Decades in the making Mad God is the kind of visually stunning handcrafted work of art we rarely get nowadays.
Starting with a Quote from Leviticus, writer/director/producer/animator Phil Tippett’s Mad God is a true descent into Hades. We follow a masked figure as they make their way through the ruins of an apocalyptic wasteland. Eventually, the figure descends into the depths of this world where we find all manner of nightmarish figures. As this journey continues, we see that the mechanism, demons, beings, and structure of this hellish landscape is more than it appears. It is only after we reach the lowest depths do we find what this all possibly means.
Rarely are we treated to true cinematic art that defies narrative convention. Often art is compromised for the sake of commerce. Or the art is not refined or articulately complex, done by masters in their field. It is primarily someone testing the waters and boundaries not having the skills required to truly understand what the boundaries are and how to break them. Phil Tippet understands these barriers and with Mad God not only pushes them but successfully creates something more than just an empty piece of art.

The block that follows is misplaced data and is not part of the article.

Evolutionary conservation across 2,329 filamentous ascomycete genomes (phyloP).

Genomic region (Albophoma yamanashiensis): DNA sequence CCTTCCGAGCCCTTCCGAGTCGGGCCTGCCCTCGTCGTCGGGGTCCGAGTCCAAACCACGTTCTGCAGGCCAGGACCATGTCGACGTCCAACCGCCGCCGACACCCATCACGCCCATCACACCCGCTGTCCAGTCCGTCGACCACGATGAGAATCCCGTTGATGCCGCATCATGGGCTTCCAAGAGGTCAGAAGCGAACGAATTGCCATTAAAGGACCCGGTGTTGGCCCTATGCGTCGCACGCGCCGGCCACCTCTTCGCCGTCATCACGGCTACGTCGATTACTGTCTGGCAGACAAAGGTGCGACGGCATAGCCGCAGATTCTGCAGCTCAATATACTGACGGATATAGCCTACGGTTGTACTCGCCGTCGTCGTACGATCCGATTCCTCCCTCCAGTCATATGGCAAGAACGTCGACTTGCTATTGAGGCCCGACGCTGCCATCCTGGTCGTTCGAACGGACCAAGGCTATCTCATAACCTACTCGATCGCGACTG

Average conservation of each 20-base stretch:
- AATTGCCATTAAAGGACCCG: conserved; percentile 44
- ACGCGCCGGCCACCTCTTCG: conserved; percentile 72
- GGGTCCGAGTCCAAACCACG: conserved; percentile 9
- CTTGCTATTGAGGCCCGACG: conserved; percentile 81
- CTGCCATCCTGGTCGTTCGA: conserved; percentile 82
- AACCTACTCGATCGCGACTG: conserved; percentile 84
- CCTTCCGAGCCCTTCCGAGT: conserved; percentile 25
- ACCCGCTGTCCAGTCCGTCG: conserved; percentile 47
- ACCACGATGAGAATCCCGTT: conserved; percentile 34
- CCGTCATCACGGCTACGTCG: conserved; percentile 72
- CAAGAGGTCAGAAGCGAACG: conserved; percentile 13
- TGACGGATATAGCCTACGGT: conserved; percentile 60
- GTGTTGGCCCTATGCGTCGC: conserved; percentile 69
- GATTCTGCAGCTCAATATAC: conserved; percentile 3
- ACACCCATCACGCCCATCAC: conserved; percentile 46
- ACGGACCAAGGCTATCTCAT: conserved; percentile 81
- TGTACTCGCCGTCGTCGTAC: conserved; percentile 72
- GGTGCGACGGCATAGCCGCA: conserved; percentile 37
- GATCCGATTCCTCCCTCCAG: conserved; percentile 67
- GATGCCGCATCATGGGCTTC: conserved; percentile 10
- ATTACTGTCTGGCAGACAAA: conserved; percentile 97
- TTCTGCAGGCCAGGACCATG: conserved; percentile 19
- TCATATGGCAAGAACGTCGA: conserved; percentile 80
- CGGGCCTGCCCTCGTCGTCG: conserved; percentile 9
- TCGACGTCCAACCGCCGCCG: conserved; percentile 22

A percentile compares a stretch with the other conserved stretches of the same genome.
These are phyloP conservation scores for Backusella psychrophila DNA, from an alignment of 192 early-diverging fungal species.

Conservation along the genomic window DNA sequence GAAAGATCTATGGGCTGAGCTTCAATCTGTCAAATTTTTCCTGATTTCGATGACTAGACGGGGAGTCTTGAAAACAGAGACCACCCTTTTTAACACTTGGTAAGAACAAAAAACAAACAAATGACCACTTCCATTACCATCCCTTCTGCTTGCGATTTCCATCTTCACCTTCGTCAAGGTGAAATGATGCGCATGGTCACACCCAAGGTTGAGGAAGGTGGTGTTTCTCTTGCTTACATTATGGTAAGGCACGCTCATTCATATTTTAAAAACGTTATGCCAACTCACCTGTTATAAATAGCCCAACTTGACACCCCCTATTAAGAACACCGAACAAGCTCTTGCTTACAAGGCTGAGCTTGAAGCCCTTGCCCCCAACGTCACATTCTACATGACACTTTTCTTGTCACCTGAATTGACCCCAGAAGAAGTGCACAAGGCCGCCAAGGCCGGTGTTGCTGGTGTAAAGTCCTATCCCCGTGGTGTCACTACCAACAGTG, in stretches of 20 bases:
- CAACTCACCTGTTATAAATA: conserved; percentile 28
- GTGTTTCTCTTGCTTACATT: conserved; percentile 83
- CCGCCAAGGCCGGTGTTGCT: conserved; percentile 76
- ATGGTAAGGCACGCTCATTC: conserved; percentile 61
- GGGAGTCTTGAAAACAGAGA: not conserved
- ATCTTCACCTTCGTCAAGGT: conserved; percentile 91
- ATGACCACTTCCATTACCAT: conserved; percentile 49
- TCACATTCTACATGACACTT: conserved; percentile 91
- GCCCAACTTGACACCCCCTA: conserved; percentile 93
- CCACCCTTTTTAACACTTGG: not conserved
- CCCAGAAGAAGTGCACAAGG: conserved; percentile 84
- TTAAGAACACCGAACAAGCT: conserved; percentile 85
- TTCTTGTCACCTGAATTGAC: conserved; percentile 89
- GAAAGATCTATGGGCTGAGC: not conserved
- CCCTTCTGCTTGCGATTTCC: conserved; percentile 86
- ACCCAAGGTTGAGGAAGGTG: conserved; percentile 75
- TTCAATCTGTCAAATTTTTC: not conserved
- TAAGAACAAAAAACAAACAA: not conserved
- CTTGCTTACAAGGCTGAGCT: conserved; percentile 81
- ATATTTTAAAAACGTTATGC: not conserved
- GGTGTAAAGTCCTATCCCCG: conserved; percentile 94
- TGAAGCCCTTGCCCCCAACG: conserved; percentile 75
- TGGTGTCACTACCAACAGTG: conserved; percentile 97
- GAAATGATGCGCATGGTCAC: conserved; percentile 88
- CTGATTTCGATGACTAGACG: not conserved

More than thirty years in the making Tippett’s film is garish and grotesque in its magnificent beauty. Mad God isn’t meant to be dissected or understood fully in your first viewing, it is purposely dense and filled with an almost indecipherable amount of information. Frames are not just filled with empty meaningless movement. Everything in the film is purposeful. Tippet and the small crew of dedicated actors, animators, designers, sound technicians overwhelm the film with so much that your only choice is to surrender to it.
Mad God is the kind of cinema that is becoming rarer and rarer in this age of studio-produced happy product, sometimes upsetting, and incomprehensible visual work of art. One that challenges the viewer to return to its majesty and horrors.